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EU Beefs up Restrictions of RoHS

EU Beefs up Restrictions of RoHS

Europe's crackdown on hazardous materials in IT and electronic devices may not be sufficiently strict to alter business behaviour, a leading sustainability certification organisation has warned.

Last week, the EU beefed up its Restriction of Hazardous Substances (RoHS) directive, imposing more stringent requirements on IT and telecoms equipment, household appliances and consumer goods, while also extending the rules to cover medical devices and monitoring and control instruments.

But according to TCO Development, a Swedish certification body that tests ICT products, the new regulations do not go much further than many companies' current environmental standards.

The organisation's communication director, Birgitta Halvarsson, told BusinessGreen that RoHs still lagged behind TCO's own standards, which are currently met by approximately half the monitors on sale globally.

"There's a lot more RoHs could be doing. In a way, they're better [after the changes], but I don't think they really went as far as many organisations were hoping for," she said. "For example, the flame-retardant criteria we published in 1995 are still stronger than RoHs today."

Many large electronics companies are already phasing out hazardous substances, which Halversson said showed the value of voluntary certification.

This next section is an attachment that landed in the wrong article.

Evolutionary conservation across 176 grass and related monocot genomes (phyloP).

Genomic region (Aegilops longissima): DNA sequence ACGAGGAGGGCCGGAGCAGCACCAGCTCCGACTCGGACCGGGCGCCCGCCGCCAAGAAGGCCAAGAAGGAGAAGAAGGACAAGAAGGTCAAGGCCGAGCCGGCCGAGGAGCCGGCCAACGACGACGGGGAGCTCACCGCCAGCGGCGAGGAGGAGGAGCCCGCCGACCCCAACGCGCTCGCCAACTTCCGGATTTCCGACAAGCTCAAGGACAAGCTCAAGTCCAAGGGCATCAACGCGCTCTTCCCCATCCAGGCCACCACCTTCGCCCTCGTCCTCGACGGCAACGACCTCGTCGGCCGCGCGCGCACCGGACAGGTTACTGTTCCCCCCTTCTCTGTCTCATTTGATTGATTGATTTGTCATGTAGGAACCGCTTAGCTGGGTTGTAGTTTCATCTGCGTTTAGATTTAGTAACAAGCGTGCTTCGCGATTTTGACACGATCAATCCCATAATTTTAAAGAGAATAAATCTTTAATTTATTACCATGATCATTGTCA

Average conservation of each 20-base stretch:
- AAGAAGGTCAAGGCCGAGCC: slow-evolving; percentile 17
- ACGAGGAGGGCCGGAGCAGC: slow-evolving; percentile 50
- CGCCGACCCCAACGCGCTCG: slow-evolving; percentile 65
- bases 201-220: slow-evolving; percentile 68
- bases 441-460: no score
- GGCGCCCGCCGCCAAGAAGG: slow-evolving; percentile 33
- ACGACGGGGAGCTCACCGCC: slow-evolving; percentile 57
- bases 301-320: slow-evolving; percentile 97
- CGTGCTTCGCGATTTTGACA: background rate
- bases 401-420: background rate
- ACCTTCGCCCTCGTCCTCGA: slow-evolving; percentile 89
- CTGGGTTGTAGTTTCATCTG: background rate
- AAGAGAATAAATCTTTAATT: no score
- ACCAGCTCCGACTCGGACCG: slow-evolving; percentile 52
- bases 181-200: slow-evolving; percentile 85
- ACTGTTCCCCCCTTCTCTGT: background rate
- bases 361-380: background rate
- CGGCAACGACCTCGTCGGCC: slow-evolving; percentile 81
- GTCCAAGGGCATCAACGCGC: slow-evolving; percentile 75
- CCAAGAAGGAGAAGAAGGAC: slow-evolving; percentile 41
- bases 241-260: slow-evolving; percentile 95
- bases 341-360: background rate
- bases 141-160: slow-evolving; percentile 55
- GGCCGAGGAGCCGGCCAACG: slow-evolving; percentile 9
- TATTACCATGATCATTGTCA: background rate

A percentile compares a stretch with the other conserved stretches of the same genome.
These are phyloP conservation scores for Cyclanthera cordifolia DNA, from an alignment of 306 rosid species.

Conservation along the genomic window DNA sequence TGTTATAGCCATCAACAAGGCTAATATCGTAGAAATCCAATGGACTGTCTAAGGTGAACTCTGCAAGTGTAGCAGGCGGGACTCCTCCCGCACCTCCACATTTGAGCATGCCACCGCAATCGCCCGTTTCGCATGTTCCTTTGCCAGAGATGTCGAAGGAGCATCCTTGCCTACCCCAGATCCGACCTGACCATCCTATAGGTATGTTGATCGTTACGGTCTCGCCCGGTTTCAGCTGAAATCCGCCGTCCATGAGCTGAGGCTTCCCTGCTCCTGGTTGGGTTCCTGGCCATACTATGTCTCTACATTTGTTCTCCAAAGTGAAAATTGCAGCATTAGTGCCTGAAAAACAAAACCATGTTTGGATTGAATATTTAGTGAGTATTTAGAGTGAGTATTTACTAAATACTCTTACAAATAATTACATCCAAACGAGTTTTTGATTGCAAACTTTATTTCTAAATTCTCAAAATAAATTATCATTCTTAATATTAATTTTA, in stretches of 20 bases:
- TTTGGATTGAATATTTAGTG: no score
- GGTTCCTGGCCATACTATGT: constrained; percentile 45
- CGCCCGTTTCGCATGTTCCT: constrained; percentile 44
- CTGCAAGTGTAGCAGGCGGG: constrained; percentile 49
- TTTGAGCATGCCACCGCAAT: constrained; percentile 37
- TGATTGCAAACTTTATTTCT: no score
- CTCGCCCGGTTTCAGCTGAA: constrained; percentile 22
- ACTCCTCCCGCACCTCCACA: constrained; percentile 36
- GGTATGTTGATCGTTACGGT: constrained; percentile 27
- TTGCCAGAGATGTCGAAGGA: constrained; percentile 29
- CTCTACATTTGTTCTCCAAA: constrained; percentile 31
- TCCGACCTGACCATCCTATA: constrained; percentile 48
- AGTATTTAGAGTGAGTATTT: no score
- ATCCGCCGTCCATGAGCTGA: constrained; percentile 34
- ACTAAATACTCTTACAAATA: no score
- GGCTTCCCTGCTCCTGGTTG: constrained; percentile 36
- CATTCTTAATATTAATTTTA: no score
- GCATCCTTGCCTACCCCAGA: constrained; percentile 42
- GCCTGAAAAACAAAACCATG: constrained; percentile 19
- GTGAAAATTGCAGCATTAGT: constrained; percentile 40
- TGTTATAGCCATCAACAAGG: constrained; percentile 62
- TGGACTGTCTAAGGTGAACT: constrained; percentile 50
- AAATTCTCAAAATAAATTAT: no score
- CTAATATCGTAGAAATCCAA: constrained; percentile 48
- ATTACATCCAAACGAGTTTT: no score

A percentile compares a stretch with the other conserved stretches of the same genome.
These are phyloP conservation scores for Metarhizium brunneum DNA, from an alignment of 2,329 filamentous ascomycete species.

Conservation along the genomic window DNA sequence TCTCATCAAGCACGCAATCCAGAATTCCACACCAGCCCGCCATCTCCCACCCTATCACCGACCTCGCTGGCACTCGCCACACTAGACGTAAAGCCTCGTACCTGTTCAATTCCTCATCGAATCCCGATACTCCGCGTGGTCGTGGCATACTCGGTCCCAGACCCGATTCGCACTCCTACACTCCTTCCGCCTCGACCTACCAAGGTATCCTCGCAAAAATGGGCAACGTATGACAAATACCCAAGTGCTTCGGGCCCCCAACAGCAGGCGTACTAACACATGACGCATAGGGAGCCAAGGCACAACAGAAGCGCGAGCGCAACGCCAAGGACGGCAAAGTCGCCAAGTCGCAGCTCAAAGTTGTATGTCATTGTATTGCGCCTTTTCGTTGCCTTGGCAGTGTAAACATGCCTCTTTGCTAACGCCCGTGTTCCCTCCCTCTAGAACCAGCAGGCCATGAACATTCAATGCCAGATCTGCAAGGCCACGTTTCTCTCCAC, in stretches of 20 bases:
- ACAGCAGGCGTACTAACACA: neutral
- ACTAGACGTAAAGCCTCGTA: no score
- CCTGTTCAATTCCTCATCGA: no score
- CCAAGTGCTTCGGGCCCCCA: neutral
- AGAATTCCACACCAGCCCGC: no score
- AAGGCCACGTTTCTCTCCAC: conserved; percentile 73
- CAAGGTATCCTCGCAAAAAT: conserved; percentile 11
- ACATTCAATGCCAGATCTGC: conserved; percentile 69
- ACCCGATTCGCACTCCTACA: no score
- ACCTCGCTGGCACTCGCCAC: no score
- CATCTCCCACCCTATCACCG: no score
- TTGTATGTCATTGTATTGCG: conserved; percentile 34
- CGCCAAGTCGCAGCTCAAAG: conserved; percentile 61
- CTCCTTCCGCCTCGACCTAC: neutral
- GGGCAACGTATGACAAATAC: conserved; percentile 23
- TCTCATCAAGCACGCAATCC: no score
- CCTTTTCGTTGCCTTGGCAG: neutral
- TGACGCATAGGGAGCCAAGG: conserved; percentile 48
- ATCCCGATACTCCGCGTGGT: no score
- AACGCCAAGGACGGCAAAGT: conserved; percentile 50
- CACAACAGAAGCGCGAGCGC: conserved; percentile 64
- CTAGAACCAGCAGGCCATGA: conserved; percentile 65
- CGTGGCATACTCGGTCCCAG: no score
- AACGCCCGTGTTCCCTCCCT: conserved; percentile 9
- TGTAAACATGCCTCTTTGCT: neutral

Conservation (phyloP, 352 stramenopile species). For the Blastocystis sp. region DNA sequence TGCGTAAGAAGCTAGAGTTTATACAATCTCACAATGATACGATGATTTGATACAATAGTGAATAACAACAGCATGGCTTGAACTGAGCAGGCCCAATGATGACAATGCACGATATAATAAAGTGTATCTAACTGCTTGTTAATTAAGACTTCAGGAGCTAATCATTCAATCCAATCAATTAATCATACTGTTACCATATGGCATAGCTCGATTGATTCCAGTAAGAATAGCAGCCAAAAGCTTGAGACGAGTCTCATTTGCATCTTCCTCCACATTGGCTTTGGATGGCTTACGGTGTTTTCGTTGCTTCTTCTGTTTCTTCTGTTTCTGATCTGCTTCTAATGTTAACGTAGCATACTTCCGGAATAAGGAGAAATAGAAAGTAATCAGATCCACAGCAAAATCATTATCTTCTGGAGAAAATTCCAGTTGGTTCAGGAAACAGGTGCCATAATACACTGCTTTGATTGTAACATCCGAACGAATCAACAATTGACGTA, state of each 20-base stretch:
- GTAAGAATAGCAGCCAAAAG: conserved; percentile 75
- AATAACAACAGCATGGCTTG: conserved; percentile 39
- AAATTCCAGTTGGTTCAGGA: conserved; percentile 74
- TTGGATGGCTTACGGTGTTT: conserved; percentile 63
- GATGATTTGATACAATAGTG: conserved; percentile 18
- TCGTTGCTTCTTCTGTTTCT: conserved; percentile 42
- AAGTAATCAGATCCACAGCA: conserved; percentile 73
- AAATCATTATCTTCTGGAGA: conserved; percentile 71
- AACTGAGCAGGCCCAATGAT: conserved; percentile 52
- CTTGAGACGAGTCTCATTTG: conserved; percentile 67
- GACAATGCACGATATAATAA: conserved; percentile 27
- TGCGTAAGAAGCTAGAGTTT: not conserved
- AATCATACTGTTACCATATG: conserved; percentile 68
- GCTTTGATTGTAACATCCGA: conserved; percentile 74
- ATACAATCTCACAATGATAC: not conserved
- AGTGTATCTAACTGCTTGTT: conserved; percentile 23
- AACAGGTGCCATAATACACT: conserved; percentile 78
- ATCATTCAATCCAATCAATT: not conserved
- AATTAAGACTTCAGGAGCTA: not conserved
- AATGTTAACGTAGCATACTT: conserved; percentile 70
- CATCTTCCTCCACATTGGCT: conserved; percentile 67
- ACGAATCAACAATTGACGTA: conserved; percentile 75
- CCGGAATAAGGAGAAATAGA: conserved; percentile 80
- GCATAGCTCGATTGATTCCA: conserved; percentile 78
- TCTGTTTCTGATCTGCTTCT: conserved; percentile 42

"You say 'what can we do', but eco labels can really push industry so they make better products instead of waiting for legislation," she added.

TCO examines a variety of criteria ranging from energy efficiency to recyclability, taking in visual clarity and the conditions in which the products are manufactured.

The company also recently launched a new standard, TCO Edge, that has even tougher criteria that so far only three products have met: the world's first halogen-free monitor, produced by NEC, and a monitor and computer from Lenovo that are both made with recyclable plastic.

Halversson believes that with time, the standard will replicate the success of the Fair Trade label on consumer goods.

"Companies are increasingly bringing in strict environmental policies and green procurement policies," she said. "Like with coffee, more and more people want to buy green products for their office."


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